India has evolved a complex labyrinth of securities laws to prevent sharp operators from taking public investors for a ride. The Securities Exchange Board of India (SEBI) has also been anointed with sweeping powers to haul up offenders. But this has clearly failed to have a deterrent effect on the conduct of market players, with scams, frauds and accounting manipulations cropping up all too frequently at India Inc. A SEBI-appointed expert panel on fair market conduct chaired by TK Viswanathan has done a commendable job of reviewing the key securities market laws in light of recent cases and contemporary practices, to suggest changes that can make them watertight.
While the draft report offered for public comments cuts a wide swath across SEBI’s Prevention of Unfair Trade Practices (PFUTP) and Prohibition of Insider Trading (PIT), four key proposals are worth mentioning. One, the committee seeks to empower SEBI to act directly against a listed company, its directors and auditors where its books of accounts are falsified. Rather than rely on provisions of the Companies Act, the committee has sensibly recommended that the SEBI Act be amended to allow SEBI to prosecute entities manipulating accounts. This is a good move given that SEBI has proved a far more proactive regulator than the Ministry of Corporate Affairs. Thus far, SEBI was forced to invoke its insider trading laws to press charges against perpetrators even in cases of blatant accounting fraud such as Satyam Computers. Two, the definition of fraudulent trades under the PFUTP rules has been widened to include front-running, orchestrated trades, circular trading and benchmark fixing which are today pervasive forms of manipulation. Whistle-blowers play a key role in alerting regulators to malpractice and the report recommends that SEBI, rather than the Central Government, be empowered to grant immunity to whistle-blowers. Three, it suggests that companies maintain electronic records of all price-sensitive information shared with outsiders and lists of those related to insiders, so that investigators needn’t hunt for a needle in a haystack in insider-trading cases. Four, recognising that staffing constraints at SEBI often lead to long delays in enforcement actions, the committee suggests a special fast-track process for cases involving marquee names.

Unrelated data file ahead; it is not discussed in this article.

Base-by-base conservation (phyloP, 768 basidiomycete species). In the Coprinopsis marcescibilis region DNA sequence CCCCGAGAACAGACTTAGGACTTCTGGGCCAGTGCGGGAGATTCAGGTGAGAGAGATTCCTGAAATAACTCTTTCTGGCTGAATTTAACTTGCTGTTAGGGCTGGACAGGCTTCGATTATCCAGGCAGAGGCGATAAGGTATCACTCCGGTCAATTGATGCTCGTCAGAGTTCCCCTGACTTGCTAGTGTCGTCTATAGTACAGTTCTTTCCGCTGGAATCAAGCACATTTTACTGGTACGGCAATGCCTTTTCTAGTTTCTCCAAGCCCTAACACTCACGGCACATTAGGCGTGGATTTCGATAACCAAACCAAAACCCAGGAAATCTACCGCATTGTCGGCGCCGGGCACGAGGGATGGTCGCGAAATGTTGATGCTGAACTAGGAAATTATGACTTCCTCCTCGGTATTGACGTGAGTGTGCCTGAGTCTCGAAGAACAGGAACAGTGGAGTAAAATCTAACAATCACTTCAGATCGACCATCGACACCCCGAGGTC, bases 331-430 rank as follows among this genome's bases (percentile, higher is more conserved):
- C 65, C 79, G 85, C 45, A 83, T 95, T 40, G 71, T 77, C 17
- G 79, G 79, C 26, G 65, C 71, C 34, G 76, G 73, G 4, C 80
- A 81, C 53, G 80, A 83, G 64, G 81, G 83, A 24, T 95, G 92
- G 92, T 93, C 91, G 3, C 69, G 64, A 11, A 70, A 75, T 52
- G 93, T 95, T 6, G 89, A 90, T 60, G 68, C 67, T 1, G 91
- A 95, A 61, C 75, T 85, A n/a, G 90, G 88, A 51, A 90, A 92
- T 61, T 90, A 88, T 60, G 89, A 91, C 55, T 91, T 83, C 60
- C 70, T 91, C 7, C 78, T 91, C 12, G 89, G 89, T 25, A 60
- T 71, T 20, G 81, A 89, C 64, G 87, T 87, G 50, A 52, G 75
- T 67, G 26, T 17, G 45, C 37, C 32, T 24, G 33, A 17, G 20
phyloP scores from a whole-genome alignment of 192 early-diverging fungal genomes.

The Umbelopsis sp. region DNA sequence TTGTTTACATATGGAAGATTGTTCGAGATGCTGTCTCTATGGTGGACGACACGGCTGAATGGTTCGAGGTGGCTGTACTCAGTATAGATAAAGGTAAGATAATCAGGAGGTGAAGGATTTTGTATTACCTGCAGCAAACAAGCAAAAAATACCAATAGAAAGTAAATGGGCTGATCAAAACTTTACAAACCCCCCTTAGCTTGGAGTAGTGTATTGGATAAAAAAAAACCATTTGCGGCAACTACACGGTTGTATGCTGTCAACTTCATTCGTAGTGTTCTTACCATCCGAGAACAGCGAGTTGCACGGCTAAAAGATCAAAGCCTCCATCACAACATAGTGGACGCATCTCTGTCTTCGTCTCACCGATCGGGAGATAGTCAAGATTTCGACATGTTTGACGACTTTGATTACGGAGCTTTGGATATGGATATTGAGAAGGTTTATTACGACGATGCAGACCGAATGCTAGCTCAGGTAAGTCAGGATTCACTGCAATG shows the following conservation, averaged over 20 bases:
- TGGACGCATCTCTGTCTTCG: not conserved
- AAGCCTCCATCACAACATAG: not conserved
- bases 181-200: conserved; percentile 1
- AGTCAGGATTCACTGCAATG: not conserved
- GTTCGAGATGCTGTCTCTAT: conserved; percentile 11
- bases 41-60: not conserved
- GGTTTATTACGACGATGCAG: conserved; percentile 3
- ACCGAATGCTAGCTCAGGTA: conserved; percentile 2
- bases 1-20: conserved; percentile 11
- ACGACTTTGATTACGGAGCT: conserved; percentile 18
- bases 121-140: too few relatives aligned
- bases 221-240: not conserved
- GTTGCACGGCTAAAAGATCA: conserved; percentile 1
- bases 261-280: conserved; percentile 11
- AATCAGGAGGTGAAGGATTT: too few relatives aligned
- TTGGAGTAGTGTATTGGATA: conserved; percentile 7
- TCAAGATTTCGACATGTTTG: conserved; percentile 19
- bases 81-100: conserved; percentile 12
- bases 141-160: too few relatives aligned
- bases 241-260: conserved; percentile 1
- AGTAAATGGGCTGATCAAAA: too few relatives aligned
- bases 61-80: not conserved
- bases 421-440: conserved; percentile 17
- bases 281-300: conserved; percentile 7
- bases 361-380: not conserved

While these are in order, a couple of recommendations could result in regulatory overreach. One is the suggestion to characterise trading by market players in excess of their ‘verifiable financial resources’ as fraud. The other is granting SEBI powers to intercept calls. Overall though, most of the committee’s recommendations are worth taking forward and, if implemented, can significantly raise the bar on the conduct of market players. But the sheer number of gaps flagged in this report also highlights the need for an ongoing review and updates to securities market laws at more frequent intervals. After all, ensuring fair conduct in the country’s capital markets cannot be a one-off spring-cleaning exercise.